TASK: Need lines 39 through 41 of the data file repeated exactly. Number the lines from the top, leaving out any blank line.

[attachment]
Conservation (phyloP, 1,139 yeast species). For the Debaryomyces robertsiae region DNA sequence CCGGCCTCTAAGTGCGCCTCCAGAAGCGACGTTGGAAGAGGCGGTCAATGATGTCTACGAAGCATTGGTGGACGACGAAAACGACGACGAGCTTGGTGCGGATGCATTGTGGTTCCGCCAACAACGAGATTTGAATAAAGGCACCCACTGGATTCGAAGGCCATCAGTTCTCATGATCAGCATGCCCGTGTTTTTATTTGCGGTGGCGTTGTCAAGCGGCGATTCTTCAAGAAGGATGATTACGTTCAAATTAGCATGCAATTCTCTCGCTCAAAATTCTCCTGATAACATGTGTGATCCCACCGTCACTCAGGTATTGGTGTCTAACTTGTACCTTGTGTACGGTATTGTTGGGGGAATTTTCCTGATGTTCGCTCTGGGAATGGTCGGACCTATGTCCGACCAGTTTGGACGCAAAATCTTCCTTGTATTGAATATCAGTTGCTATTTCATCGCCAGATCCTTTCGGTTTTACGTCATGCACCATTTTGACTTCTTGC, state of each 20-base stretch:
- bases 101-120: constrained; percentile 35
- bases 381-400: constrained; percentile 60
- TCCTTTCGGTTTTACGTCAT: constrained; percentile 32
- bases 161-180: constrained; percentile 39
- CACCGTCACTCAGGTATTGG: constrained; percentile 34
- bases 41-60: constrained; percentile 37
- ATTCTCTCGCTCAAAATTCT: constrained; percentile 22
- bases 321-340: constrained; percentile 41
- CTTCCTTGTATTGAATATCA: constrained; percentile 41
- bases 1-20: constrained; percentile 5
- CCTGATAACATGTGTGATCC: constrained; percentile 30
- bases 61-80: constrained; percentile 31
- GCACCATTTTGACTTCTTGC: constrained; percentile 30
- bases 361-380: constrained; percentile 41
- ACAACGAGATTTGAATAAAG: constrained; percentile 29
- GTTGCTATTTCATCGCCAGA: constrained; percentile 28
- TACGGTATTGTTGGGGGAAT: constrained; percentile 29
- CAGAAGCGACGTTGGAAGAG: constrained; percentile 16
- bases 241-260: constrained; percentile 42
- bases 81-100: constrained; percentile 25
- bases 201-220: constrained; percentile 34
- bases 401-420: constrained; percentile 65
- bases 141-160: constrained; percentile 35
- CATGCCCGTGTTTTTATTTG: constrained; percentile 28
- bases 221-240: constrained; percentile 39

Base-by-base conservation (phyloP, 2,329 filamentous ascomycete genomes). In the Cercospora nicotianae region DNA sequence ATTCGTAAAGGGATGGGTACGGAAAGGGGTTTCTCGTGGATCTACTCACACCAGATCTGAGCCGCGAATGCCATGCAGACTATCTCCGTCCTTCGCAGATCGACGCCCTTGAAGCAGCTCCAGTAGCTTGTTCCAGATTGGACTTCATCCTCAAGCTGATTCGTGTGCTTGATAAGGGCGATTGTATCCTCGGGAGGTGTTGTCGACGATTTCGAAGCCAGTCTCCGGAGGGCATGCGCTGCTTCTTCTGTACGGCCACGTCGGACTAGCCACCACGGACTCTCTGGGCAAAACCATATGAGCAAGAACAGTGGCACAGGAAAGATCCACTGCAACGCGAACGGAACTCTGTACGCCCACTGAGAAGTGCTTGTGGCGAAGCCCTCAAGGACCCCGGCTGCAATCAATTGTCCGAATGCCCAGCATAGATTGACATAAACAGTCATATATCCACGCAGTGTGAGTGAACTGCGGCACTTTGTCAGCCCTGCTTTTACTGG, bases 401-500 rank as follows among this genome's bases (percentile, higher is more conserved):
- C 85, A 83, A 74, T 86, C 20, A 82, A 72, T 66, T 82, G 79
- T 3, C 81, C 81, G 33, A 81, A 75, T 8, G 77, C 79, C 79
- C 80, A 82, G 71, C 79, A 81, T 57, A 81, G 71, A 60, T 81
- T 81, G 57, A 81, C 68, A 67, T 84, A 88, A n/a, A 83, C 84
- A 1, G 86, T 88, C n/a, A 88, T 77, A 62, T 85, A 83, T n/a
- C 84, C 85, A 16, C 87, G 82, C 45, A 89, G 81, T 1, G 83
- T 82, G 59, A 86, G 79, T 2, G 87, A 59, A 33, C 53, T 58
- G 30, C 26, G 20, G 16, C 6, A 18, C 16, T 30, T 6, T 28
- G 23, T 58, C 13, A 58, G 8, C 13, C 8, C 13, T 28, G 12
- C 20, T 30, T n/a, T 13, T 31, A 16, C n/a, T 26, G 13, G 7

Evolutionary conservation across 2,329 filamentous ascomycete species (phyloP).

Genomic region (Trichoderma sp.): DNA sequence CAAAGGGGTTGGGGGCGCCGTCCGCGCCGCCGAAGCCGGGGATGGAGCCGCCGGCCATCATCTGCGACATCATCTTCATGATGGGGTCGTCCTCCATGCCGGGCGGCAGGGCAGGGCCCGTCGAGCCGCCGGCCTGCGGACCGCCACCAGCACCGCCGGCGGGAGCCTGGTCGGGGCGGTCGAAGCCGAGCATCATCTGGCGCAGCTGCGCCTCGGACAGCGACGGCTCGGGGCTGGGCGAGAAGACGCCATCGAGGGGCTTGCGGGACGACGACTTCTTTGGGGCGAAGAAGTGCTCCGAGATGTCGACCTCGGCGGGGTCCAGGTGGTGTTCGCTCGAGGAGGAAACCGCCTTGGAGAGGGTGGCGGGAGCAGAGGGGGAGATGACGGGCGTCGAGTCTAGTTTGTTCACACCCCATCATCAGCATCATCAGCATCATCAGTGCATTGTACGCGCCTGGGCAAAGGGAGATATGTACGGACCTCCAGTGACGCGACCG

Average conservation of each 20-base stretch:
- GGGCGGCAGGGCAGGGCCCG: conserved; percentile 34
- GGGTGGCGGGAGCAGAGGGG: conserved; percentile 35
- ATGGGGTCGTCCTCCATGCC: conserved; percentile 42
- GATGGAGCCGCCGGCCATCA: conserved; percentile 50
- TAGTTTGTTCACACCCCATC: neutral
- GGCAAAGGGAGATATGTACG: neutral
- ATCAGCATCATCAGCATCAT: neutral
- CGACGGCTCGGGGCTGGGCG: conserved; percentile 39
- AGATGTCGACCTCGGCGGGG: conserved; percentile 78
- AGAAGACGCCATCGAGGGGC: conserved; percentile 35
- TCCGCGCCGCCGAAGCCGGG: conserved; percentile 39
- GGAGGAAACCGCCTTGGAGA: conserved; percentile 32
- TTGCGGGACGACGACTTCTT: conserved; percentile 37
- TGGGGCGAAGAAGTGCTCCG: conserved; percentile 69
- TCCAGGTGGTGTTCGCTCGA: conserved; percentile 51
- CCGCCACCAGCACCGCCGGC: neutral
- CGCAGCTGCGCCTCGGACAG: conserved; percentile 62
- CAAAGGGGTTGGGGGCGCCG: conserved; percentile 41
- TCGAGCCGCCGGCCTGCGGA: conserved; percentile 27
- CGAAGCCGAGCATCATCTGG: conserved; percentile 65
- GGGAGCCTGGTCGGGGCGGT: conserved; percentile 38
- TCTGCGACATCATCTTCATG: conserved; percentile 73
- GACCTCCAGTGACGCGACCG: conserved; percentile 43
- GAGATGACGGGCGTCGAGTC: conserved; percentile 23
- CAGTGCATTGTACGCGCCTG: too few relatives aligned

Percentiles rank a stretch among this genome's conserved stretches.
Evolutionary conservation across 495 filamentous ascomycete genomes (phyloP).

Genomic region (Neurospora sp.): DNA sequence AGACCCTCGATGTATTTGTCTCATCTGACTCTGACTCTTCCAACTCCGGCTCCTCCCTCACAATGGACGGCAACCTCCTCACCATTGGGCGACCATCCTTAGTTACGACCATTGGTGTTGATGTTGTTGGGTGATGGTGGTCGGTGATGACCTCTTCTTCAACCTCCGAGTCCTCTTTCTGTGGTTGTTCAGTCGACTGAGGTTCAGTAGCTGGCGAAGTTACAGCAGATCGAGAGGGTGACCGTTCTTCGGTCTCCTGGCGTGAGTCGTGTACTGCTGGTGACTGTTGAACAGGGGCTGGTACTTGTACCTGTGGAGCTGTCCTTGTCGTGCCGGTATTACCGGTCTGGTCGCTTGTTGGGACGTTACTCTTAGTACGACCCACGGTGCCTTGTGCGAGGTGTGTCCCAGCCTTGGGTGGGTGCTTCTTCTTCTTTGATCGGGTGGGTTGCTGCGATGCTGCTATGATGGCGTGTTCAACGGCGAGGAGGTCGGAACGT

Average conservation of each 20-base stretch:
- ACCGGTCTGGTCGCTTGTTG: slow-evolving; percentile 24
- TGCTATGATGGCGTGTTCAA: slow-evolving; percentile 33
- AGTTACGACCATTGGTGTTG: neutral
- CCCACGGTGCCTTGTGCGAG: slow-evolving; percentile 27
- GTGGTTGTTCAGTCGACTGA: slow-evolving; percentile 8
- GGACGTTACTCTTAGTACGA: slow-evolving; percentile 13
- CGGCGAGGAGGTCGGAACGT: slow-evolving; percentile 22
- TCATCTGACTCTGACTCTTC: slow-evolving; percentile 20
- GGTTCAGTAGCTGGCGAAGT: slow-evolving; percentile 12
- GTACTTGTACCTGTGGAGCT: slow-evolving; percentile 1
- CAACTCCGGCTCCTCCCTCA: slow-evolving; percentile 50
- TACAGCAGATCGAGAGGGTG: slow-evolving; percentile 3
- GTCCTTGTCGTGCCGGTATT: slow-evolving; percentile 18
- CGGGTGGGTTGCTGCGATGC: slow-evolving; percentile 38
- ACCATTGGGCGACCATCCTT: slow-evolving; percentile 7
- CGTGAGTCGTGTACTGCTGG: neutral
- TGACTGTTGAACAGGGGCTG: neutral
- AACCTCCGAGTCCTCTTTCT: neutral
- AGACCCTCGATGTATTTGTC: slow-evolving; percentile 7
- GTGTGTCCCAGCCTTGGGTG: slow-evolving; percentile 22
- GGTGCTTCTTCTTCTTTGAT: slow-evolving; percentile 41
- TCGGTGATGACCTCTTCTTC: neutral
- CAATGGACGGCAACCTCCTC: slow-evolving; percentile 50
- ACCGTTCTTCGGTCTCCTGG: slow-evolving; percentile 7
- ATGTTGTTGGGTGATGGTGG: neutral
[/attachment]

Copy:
Genomic region (Trichoderma sp.): DNA sequence CAAAGGGGTTGGGGGCGCCGTCCGCGCCGCCGAAGCCGGGGATGGAGCCGCCGGCCATCATCTGCGACATCATCTTCATGATGGGGTCGTCCTCCATGCCGGGCGGCAGGGCAGGGCCCGTCGAGCCGCCGGCCTGCGGACCGCCACCAGCACCGCCGGCGGGAGCCTGGTCGGGGCGGTCGAAGCCGAGCATCATCTGGCGCAGCTGCGCCTCGGACAGCGACGGCTCGGGGCTGGGCGAGAAGACGCCATCGAGGGGCTTGCGGGACGACGACTTCTTTGGGGCGAAGAAGTGCTCCGAGATGTCGACCTCGGCGGGGTCCAGGTGGTGTTCGCTCGAGGAGGAAACCGCCTTGGAGAGGGTGGCGGGAGCAGAGGGGGAGATGACGGGCGTCGAGTCTAGTTTGTTCACACCCCATCATCAGCATCATCAGCATCATCAGTGCATTGTACGCGCCTGGGCAAAGGGAGATATGTACGGACCTCCAGTGACGCGACCG

Average conservation of each 20-base stretch:
- GGGCGGCAGGGCAGGGCCCG: conserved; percentile 34